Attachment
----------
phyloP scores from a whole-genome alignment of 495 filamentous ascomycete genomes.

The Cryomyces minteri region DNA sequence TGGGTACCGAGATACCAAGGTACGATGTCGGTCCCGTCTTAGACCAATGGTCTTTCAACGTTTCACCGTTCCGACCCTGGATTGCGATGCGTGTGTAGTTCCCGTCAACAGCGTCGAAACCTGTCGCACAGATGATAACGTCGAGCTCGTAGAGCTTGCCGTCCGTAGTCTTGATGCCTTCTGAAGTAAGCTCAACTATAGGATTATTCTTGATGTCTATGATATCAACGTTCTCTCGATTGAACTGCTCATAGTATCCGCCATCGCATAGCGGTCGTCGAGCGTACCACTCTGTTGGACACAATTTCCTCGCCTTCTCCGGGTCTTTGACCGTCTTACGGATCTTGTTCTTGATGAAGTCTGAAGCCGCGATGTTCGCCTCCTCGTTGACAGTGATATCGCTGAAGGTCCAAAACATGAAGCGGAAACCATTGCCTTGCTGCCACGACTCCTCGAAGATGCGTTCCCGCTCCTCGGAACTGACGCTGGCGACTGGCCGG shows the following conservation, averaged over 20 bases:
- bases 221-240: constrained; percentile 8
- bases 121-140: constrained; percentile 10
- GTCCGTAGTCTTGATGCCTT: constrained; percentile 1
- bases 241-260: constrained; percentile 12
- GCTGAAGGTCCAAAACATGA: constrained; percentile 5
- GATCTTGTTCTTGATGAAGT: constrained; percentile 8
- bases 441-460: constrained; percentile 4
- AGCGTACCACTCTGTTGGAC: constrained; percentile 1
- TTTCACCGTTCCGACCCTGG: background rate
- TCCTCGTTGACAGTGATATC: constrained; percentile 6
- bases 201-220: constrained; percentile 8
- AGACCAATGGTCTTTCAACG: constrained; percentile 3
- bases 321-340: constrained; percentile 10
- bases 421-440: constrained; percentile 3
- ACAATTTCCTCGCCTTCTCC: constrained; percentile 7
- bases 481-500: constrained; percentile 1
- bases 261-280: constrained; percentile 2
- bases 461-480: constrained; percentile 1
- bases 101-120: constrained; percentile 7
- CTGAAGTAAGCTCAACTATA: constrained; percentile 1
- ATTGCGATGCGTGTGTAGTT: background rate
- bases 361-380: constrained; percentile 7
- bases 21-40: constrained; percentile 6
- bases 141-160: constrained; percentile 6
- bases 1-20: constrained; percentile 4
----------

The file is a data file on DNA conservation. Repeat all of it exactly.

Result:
phyloP scores from a whole-genome alignment of 495 filamentous ascomycete genomes.

The Cryomyces minteri region DNA sequence TGGGTACCGAGATACCAAGGTACGATGTCGGTCCCGTCTTAGACCAATGGTCTTTCAACGTTTCACCGTTCCGACCCTGGATTGCGATGCGTGTGTAGTTCCCGTCAACAGCGTCGAAACCTGTCGCACAGATGATAACGTCGAGCTCGTAGAGCTTGCCGTCCGTAGTCTTGATGCCTTCTGAAGTAAGCTCAACTATAGGATTATTCTTGATGTCTATGATATCAACGTTCTCTCGATTGAACTGCTCATAGTATCCGCCATCGCATAGCGGTCGTCGAGCGTACCACTCTGTTGGACACAATTTCCTCGCCTTCTCCGGGTCTTTGACCGTCTTACGGATCTTGTTCTTGATGAAGTCTGAAGCCGCGATGTTCGCCTCCTCGTTGACAGTGATATCGCTGAAGGTCCAAAACATGAAGCGGAAACCATTGCCTTGCTGCCACGACTCCTCGAAGATGCGTTCCCGCTCCTCGGAACTGACGCTGGCGACTGGCCGG shows the following conservation, averaged over 20 bases:
- bases 221-240: constrained; percentile 8
- bases 121-140: constrained; percentile 10
- GTCCGTAGTCTTGATGCCTT: constrained; percentile 1
- bases 241-260: constrained; percentile 12
- GCTGAAGGTCCAAAACATGA: constrained; percentile 5
- GATCTTGTTCTTGATGAAGT: constrained; percentile 8
- bases 441-460: constrained; percentile 4
- AGCGTACCACTCTGTTGGAC: constrained; percentile 1
- TTTCACCGTTCCGACCCTGG: background rate
- TCCTCGTTGACAGTGATATC: constrained; percentile 6
- bases 201-220: constrained; percentile 8
- AGACCAATGGTCTTTCAACG: constrained; percentile 3
- bases 321-340: constrained; percentile 10
- bases 421-440: constrained; percentile 3
- ACAATTTCCTCGCCTTCTCC: constrained; percentile 7
- bases 481-500: constrained; percentile 1
- bases 261-280: constrained; percentile 2
- bases 461-480: constrained; percentile 1
- bases 101-120: constrained; percentile 7
- CTGAAGTAAGCTCAACTATA: constrained; percentile 1
- ATTGCGATGCGTGTGTAGTT: background rate
- bases 361-380: constrained; percentile 7
- bases 21-40: constrained; percentile 6
- bases 141-160: constrained; percentile 6
- bases 1-20: constrained; percentile 4